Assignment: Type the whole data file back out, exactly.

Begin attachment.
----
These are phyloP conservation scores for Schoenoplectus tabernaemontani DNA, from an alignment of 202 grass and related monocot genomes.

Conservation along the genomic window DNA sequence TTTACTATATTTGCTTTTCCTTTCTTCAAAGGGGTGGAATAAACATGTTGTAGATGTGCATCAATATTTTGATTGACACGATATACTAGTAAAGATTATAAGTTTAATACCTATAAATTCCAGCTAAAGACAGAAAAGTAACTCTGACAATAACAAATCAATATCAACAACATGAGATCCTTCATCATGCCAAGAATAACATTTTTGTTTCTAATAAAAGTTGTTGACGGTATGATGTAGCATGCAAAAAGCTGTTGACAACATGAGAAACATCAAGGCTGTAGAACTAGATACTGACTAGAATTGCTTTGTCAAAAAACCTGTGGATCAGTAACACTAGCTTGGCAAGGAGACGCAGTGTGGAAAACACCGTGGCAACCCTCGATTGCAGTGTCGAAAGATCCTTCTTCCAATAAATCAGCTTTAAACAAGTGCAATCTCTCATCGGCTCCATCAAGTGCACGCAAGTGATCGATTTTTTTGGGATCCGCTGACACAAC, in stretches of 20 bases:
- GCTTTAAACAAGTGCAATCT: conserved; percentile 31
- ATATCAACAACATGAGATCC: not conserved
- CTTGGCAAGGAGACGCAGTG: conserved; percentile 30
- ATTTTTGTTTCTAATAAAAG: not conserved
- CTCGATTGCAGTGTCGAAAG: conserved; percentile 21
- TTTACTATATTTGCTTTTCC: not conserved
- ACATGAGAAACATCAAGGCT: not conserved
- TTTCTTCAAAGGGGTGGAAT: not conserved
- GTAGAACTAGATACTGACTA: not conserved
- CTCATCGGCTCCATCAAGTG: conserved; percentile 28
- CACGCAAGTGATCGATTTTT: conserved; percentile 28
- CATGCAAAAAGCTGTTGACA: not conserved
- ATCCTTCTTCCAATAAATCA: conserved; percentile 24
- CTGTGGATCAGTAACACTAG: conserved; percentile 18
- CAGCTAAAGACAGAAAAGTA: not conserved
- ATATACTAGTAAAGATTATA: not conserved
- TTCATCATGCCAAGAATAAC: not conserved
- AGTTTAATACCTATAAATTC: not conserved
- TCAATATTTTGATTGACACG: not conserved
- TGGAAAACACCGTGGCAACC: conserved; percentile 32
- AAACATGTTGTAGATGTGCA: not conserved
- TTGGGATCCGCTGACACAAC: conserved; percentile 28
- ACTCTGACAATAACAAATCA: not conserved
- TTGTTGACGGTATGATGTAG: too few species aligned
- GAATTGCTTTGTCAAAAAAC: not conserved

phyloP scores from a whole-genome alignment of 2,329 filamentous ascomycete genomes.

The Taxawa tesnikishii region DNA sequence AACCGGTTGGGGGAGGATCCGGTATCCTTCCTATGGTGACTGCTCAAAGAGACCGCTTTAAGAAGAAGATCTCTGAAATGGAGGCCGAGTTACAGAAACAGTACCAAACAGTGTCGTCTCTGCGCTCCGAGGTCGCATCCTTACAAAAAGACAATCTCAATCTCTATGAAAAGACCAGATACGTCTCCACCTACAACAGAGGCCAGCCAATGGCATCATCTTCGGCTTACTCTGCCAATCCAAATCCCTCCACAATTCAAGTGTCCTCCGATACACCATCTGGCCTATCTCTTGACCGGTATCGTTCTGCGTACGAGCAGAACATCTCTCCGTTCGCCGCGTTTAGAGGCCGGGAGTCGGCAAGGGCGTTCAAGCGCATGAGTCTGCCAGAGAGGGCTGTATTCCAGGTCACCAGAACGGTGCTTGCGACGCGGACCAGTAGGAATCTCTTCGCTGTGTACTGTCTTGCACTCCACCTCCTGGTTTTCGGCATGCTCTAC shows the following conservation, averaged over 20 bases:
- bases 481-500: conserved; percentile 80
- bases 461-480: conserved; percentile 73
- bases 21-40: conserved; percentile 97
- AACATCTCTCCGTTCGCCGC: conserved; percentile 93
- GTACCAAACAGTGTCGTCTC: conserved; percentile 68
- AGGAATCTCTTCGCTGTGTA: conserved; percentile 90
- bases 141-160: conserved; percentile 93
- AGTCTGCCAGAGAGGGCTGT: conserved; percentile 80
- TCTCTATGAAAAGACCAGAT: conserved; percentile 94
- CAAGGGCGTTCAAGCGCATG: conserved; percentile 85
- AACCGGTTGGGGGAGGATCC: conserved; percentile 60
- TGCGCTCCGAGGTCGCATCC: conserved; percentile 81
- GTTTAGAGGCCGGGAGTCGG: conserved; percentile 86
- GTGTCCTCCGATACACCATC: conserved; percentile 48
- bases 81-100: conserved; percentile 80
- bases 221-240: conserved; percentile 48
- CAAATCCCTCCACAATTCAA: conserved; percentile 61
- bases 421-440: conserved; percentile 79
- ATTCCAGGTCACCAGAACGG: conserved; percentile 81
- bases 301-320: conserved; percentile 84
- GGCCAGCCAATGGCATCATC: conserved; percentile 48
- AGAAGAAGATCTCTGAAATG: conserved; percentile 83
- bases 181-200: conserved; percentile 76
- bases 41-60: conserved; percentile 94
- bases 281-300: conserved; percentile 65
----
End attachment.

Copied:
These are phyloP conservation scores for Schoenoplectus tabernaemontani DNA, from an alignment of 202 grass and related monocot genomes.

Conservation along the genomic window DNA sequence TTTACTATATTTGCTTTTCCTTTCTTCAAAGGGGTGGAATAAACATGTTGTAGATGTGCATCAATATTTTGATTGACACGATATACTAGTAAAGATTATAAGTTTAATACCTATAAATTCCAGCTAAAGACAGAAAAGTAACTCTGACAATAACAAATCAATATCAACAACATGAGATCCTTCATCATGCCAAGAATAACATTTTTGTTTCTAATAAAAGTTGTTGACGGTATGATGTAGCATGCAAAAAGCTGTTGACAACATGAGAAACATCAAGGCTGTAGAACTAGATACTGACTAGAATTGCTTTGTCAAAAAACCTGTGGATCAGTAACACTAGCTTGGCAAGGAGACGCAGTGTGGAAAACACCGTGGCAACCCTCGATTGCAGTGTCGAAAGATCCTTCTTCCAATAAATCAGCTTTAAACAAGTGCAATCTCTCATCGGCTCCATCAAGTGCACGCAAGTGATCGATTTTTTTGGGATCCGCTGACACAAC, in stretches of 20 bases:
- GCTTTAAACAAGTGCAATCT: conserved; percentile 31
- ATATCAACAACATGAGATCC: not conserved
- CTTGGCAAGGAGACGCAGTG: conserved; percentile 30
- ATTTTTGTTTCTAATAAAAG: not conserved
- CTCGATTGCAGTGTCGAAAG: conserved; percentile 21
- TTTACTATATTTGCTTTTCC: not conserved
- ACATGAGAAACATCAAGGCT: not conserved
- TTTCTTCAAAGGGGTGGAAT: not conserved
- GTAGAACTAGATACTGACTA: not conserved
- CTCATCGGCTCCATCAAGTG: conserved; percentile 28
- CACGCAAGTGATCGATTTTT: conserved; percentile 28
- CATGCAAAAAGCTGTTGACA: not conserved
- ATCCTTCTTCCAATAAATCA: conserved; percentile 24
- CTGTGGATCAGTAACACTAG: conserved; percentile 18
- CAGCTAAAGACAGAAAAGTA: not conserved
- ATATACTAGTAAAGATTATA: not conserved
- TTCATCATGCCAAGAATAAC: not conserved
- AGTTTAATACCTATAAATTC: not conserved
- TCAATATTTTGATTGACACG: not conserved
- TGGAAAACACCGTGGCAACC: conserved; percentile 32
- AAACATGTTGTAGATGTGCA: not conserved
- TTGGGATCCGCTGACACAAC: conserved; percentile 28
- ACTCTGACAATAACAAATCA: not conserved
- TTGTTGACGGTATGATGTAG: too few species aligned
- GAATTGCTTTGTCAAAAAAC: not conserved

phyloP scores from a whole-genome alignment of 2,329 filamentous ascomycete genomes.

The Taxawa tesnikishii region DNA sequence AACCGGTTGGGGGAGGATCCGGTATCCTTCCTATGGTGACTGCTCAAAGAGACCGCTTTAAGAAGAAGATCTCTGAAATGGAGGCCGAGTTACAGAAACAGTACCAAACAGTGTCGTCTCTGCGCTCCGAGGTCGCATCCTTACAAAAAGACAATCTCAATCTCTATGAAAAGACCAGATACGTCTCCACCTACAACAGAGGCCAGCCAATGGCATCATCTTCGGCTTACTCTGCCAATCCAAATCCCTCCACAATTCAAGTGTCCTCCGATACACCATCTGGCCTATCTCTTGACCGGTATCGTTCTGCGTACGAGCAGAACATCTCTCCGTTCGCCGCGTTTAGAGGCCGGGAGTCGGCAAGGGCGTTCAAGCGCATGAGTCTGCCAGAGAGGGCTGTATTCCAGGTCACCAGAACGGTGCTTGCGACGCGGACCAGTAGGAATCTCTTCGCTGTGTACTGTCTTGCACTCCACCTCCTGGTTTTCGGCATGCTCTAC shows the following conservation, averaged over 20 bases:
- bases 481-500: conserved; percentile 80
- bases 461-480: conserved; percentile 73
- bases 21-40: conserved; percentile 97
- AACATCTCTCCGTTCGCCGC: conserved; percentile 93
- GTACCAAACAGTGTCGTCTC: conserved; percentile 68
- AGGAATCTCTTCGCTGTGTA: conserved; percentile 90
- bases 141-160: conserved; percentile 93
- AGTCTGCCAGAGAGGGCTGT: conserved; percentile 80
- TCTCTATGAAAAGACCAGAT: conserved; percentile 94
- CAAGGGCGTTCAAGCGCATG: conserved; percentile 85
- AACCGGTTGGGGGAGGATCC: conserved; percentile 60
- TGCGCTCCGAGGTCGCATCC: conserved; percentile 81
- GTTTAGAGGCCGGGAGTCGG: conserved; percentile 86
- GTGTCCTCCGATACACCATC: conserved; percentile 48
- bases 81-100: conserved; percentile 80
- bases 221-240: conserved; percentile 48
- CAAATCCCTCCACAATTCAA: conserved; percentile 61
- bases 421-440: conserved; percentile 79
- ATTCCAGGTCACCAGAACGG: conserved; percentile 81
- bases 301-320: conserved; percentile 84
- GGCCAGCCAATGGCATCATC: conserved; percentile 48
- AGAAGAAGATCTCTGAAATG: conserved; percentile 83
- bases 181-200: conserved; percentile 76
- bases 41-60: conserved; percentile 94
- bases 281-300: conserved; percentile 65